Although this study has achieved its purpose, there were some limitations. Future studies need to have a larger sample size for greater accuracy.
| Conclusions|| |
About half of the students of health care colleges had burnout, with no significant difference between students of different health care colleges. The prevalence of MSDs was high among the students. Most affected students were having a high degree of burnout (P < 0.05*). Burnout seems to be a risk factor for MSDs among students of health care colleges. We must contribute to social media campaigns to spread awareness about burnout, how to deal with it, and how to prevent it or lessen its effect among students of health care colleges.
Declaration of patient consent
The authors certify that they have obtained all appropriate patient consent forms. In the form, the patient(s) has/have given his/her/their consent for his/her/their images and other clinical information to be reported in the journal. The patients understand that their names and initials will not be published and due efforts will be made to conceal their identity, but anonymity cannot be guaranteed.
Financial support and sponsorship
Conflicts of interest
There are no conflicts of interest.
| References|| |
Schaufeli WB, Greenglass ER. Greenglass. Introduction to special issue on burnout and health. Psychol Health 2001;16:501-10.
Kuorinka I, Jonsson B, Kilbom A, Vinterberg H, Biering-Sørensen F, Andersson G, et al
. Standardised Nordic questionnaires for the analysis of musculoskeletal symptoms. Appl Ergon 1987;18:233-7.
Maslach C, Leiter MP. Early predictors of job burnout and engagement. J Appl Psychol 2008;93:498-512.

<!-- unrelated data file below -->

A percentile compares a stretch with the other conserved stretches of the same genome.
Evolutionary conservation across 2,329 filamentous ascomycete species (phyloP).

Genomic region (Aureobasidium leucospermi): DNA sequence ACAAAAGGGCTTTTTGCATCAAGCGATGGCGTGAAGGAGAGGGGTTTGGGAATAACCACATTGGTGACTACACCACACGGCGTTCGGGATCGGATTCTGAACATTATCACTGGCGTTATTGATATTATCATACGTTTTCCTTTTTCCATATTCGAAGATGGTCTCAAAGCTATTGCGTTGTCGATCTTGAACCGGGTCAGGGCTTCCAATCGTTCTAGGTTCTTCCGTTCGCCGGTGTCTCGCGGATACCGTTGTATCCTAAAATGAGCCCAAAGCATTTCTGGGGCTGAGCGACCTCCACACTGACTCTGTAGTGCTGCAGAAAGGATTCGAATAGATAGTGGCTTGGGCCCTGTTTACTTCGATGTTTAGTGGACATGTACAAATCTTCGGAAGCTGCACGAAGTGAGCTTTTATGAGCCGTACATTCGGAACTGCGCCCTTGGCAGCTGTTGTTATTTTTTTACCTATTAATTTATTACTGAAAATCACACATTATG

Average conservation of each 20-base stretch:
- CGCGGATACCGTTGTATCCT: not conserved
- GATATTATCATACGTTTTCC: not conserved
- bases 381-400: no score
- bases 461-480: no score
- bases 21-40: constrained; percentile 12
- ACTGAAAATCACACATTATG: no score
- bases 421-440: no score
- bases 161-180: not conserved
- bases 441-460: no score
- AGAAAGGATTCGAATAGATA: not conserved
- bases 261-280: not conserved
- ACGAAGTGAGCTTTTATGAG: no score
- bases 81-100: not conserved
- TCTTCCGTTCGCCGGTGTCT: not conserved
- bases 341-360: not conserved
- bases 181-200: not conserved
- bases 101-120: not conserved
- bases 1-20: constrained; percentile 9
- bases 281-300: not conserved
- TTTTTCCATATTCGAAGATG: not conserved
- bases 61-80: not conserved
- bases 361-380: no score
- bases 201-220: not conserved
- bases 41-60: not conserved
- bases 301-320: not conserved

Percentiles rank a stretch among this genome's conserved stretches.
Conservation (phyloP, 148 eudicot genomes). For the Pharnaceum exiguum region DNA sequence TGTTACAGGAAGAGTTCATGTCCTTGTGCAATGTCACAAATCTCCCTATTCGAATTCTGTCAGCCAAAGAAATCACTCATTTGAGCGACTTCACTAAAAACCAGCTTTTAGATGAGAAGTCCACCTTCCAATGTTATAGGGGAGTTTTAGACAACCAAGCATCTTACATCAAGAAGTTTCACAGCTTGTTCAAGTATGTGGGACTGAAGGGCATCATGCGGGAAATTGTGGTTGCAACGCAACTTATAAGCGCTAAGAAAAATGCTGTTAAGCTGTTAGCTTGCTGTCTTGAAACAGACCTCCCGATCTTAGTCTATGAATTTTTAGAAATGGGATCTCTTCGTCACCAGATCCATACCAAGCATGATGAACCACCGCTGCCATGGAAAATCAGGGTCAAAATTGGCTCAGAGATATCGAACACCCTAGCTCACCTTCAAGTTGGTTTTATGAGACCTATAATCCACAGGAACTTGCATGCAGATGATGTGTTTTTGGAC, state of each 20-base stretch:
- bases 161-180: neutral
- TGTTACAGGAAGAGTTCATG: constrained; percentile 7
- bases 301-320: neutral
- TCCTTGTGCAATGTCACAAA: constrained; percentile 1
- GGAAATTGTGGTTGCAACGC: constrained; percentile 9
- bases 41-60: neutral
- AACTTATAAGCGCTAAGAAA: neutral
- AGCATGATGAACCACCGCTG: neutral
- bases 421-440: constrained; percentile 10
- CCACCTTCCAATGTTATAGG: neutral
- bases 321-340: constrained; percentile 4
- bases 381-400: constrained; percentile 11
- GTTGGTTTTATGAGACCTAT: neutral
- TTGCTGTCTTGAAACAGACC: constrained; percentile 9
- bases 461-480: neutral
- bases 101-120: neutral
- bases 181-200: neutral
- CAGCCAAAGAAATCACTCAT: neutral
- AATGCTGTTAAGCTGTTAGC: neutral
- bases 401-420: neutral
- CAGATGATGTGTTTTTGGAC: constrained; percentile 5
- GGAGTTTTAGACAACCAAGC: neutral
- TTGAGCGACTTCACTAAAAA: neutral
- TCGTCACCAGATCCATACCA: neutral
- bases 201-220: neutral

Andersen I, Borritz M, Christensen KB, Diderichsen F. Changing job-related burnout after intervention—A quasi-experimental study in six human service organizations. J Occup Environ Med 2010;52:318-23.
World Health Organization. The ICD-10 classification of mental and behavioural disorders: Clinical descriptions and diagnostic guidelines. Geneva: World Health Organization; 1992.
Fares J, Saadeddin Z, Al Tabosh H, Aridi H, El Mouhayyar C, Koleilat MK, et al
. Extracurricular activities associated with stress and burnout in preclinical medical students. J Epidemiol Glob Health 2016;6:177-85.
Mazurkiewicz R, Korenstein D, Fallar R, Ripp J. The prevalence and correlations of medical student burnout in the pre-clinical years: A cross-sectional study. Psychol Health Med 2012;17:188-95.
El-Masry R, Ghreiz SM, Helal RM, Audeh AM, Shams T. Perceived stress and burnout among medical students during the clinical period of their education. Ibnosina J Med Biomed Sci 2013;5:179-88. [Full text]
Dyrbye LN, Thomas MR, Shanafelt TD. Systematic review of depression, anxiety, and other indicators of psychological distress among US and Canadian medical students. Acad Med 2006;81:354-73.
Chang E, Eddins-Folensbee F, Coverdale J. Survey of the prevalence of burnout, stress, depression, and the use of supports by medical students at one school. Acad Psychiatry 2012;36:177-82.